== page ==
Business rates are charged on most non-domestic properties and helps pay for local services.
We act as the collection agent for the Government. The money is partly pooled at central government level and redistributed, and partly retained locally.
You’ll probably have to pay business rates if you use a building or part of a building for non-domestic purposes. These include:
- holiday rental homes or guest houses
We work out your business rates bill by multiplying the rateable value of the property by one of two multipliers: standard and small business. The first is higher to pay for small business rate relief. The Government sets the multipliers for each financial year.
There are various reliefs available to a ratepayer, depending on their circumstances.
Payment of business rates bills are automatically set on a ten-monthly cycle. But you can now pay in 12 monthly instalments. To take up this offer, contact us as soon as possible.
All non-domestic properties are generally revalued every five years by the Valuation Office Agency (VOA). The last revaluation took effect from 1 April 2017. The next revaluation is effective from 1 April 2023.
What is the rateable value?
The rateable value is assessed by VOA, which is an agency of HM Revenue and Customs. A property's rateable value is an assessment of the annual rent the property would rent for if it were available to let on the open market at a fixed valuation date.
- until 31 March 2023, the rateable values will be based on a valuation date of 1 April 2015
- from 1 April 2023, the rateable values will be based on the valuation date of 1 April 2021
If you think your rateable value is incorrect, you can find and view your property details on the GOV.UK website.
What is a revaluation?
The VOA regularly reassess and update the rateable values of all business properties, usually every five years. This is called a revaluation. This is done to maintain fairness in the system by redistributing the total amount payable in business rates, reflecting changes in the property market. Revaluation does not raise extra revenue overall.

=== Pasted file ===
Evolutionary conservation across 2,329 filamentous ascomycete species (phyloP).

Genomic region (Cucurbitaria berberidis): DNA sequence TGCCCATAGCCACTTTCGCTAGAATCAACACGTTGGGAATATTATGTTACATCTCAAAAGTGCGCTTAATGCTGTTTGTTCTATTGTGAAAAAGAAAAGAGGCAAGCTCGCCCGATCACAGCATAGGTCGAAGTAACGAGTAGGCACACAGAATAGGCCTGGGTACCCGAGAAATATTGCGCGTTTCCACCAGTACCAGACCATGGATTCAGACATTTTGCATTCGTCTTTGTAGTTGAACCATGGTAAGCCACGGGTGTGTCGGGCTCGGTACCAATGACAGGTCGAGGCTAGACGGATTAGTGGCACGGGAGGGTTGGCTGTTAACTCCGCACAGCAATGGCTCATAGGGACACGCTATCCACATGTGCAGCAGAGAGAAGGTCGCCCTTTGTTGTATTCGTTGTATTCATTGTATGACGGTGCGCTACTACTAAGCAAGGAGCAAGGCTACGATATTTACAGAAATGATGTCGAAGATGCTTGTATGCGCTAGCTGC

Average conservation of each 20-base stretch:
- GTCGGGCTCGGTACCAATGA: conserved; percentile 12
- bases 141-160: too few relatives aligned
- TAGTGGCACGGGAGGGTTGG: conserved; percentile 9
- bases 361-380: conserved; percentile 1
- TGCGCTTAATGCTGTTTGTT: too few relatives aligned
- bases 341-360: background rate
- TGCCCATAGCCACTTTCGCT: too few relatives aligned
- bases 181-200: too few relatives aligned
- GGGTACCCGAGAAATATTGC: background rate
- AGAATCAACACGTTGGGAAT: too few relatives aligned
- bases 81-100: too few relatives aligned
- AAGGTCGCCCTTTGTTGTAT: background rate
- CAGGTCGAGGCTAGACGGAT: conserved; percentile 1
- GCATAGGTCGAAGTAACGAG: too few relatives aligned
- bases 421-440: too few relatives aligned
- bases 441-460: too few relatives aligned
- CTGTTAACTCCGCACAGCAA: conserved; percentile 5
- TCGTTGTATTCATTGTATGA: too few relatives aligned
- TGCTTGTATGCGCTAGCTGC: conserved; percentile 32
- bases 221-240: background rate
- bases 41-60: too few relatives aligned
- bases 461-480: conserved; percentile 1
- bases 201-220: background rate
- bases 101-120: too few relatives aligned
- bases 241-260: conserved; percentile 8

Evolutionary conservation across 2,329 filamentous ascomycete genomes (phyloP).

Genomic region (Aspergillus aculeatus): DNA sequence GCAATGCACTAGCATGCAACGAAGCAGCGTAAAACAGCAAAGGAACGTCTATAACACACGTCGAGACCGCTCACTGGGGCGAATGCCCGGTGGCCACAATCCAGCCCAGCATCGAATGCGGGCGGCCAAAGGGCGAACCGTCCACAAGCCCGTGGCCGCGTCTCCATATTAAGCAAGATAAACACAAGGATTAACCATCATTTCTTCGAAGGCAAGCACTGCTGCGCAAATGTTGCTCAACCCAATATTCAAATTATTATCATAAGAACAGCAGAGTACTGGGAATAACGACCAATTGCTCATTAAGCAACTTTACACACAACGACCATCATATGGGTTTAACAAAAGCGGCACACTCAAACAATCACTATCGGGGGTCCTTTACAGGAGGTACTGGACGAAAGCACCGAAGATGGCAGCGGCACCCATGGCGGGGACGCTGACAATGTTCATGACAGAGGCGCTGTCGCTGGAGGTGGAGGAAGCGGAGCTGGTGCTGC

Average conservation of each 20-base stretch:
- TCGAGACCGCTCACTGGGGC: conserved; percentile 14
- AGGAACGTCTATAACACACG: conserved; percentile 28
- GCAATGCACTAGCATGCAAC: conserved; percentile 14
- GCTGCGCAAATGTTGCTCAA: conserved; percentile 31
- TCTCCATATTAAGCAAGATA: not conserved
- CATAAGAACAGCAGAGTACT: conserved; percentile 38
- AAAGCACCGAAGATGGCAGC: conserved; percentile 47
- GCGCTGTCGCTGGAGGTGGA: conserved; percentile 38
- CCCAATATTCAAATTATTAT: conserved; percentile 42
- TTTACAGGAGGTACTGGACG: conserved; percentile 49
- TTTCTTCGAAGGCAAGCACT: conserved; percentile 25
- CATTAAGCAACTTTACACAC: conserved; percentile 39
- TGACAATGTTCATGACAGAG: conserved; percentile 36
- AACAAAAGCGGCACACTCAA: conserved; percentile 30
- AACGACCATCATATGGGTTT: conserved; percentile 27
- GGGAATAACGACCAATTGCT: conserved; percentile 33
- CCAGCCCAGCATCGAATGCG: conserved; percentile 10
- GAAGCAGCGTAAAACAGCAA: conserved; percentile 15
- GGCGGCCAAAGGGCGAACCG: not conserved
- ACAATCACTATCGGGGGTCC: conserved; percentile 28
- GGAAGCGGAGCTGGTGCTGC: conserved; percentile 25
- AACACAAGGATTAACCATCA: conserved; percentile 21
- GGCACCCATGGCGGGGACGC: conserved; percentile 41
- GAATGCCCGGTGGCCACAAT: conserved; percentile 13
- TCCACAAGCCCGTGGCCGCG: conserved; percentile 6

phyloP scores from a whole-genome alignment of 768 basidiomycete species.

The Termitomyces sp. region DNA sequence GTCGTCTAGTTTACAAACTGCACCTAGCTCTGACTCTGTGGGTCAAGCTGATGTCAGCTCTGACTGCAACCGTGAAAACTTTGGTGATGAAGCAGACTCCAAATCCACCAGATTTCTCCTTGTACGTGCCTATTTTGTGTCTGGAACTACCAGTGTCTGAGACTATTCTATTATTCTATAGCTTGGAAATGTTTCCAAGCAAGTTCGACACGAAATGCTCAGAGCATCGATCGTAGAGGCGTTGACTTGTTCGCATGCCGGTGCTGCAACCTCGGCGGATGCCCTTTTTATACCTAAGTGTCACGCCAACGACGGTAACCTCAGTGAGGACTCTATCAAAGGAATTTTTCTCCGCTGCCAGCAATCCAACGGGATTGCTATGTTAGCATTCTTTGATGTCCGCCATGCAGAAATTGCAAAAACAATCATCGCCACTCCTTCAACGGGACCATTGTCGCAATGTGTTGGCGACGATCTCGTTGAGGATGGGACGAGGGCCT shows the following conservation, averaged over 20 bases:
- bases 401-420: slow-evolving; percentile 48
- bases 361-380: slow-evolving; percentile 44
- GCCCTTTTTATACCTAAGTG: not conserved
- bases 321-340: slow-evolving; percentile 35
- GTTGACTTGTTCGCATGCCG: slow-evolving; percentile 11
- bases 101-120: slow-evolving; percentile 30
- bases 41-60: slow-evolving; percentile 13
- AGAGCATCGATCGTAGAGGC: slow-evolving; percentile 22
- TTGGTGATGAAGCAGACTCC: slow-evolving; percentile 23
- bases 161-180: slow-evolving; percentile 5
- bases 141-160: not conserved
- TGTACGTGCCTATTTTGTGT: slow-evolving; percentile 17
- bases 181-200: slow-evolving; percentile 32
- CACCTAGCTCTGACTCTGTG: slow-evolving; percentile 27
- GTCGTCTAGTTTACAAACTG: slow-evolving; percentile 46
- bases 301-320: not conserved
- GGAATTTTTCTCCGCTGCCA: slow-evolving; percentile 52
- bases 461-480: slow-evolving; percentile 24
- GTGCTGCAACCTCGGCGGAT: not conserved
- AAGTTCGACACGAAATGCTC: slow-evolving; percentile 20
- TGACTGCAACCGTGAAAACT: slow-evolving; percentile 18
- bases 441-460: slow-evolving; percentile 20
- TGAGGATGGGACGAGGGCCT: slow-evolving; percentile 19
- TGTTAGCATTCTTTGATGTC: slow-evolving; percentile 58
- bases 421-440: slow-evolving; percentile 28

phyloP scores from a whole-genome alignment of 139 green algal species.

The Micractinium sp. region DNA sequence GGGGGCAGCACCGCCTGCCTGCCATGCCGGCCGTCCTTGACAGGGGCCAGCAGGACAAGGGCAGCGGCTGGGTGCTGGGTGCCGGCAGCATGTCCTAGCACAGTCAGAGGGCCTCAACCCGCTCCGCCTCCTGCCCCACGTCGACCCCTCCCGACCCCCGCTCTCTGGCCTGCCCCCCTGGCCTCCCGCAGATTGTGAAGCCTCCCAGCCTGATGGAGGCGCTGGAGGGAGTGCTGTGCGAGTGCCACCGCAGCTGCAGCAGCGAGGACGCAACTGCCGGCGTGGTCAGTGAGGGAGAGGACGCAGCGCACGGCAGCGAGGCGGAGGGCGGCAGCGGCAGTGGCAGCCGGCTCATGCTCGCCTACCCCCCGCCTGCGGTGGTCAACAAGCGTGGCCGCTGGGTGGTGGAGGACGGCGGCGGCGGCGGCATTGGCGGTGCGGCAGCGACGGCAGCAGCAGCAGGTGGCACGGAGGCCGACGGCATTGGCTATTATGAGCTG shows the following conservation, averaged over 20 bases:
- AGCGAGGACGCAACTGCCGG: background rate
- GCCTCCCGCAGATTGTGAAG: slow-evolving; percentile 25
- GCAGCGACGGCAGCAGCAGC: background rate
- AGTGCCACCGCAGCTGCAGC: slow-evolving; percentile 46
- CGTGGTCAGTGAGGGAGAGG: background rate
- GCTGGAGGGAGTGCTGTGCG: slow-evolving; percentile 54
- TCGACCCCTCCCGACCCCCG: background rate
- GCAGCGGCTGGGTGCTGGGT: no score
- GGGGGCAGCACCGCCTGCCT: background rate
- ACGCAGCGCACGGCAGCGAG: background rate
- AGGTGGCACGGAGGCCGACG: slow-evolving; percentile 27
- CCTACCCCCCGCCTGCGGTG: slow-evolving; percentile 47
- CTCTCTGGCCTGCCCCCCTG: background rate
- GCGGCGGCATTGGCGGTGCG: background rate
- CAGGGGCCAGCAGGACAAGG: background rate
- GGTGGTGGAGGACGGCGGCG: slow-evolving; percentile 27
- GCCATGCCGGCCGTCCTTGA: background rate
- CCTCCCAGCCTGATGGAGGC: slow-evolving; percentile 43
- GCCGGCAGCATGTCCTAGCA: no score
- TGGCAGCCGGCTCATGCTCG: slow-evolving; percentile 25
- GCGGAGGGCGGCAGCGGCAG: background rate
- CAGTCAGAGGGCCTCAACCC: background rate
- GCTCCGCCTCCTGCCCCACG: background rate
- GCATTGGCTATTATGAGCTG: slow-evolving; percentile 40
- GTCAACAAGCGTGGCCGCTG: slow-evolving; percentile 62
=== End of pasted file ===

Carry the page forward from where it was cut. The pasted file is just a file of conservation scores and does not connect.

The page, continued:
How do I appeal against my rateable value?
You can only make a formal appeal against your 2023 rateable value once it comes into effect on 1 April 2023. You can find out more about the appeals process, including the reforms the Government has proposed on the GOV.UK website.
Your rateable value may change if any physical changes are made to your property, for example, building or demolishing an extension. The Council has a duty to notify the VOA of any newly built, extended, demolished or otherwise altered non-domestic properties that come to our attention. You should notify the business rates team of any changes as soon as they happen.
You may appeal against the rateable value of your property if you think it is incorrect. This might be due to a material change in the property's circumstances, for example:
- a change in its physical state or use
- a physical change in the locality
- a change in the use of a neighbouring property
An appeal to the VOA against a rateable value begins with a proposal to alter the rating list. Before making an appeal, you can contact the VOA to discuss your rateable value and why you want to appeal against it. They may be able to resolve things without you needing to follow the formal procedure.
There are limits on the backdating of appeals. Any alteration made by the VOA on or after 1 April 2024 can only be backdated to 1 April 2023.
Having an outstanding appeal against your rateable value is not accepted by Magistrates' Courts as grounds for withholding payment so you should continue to make payments on your current bill until you receive a revised bill. Any overpaid rates will be refunded if your appeal is successful.
To view the current rating list or to make an appeal against an entry in the list, you can contact the VOA Office by calling 03000 501 501.
For more information visit the Valuation Tribunal website.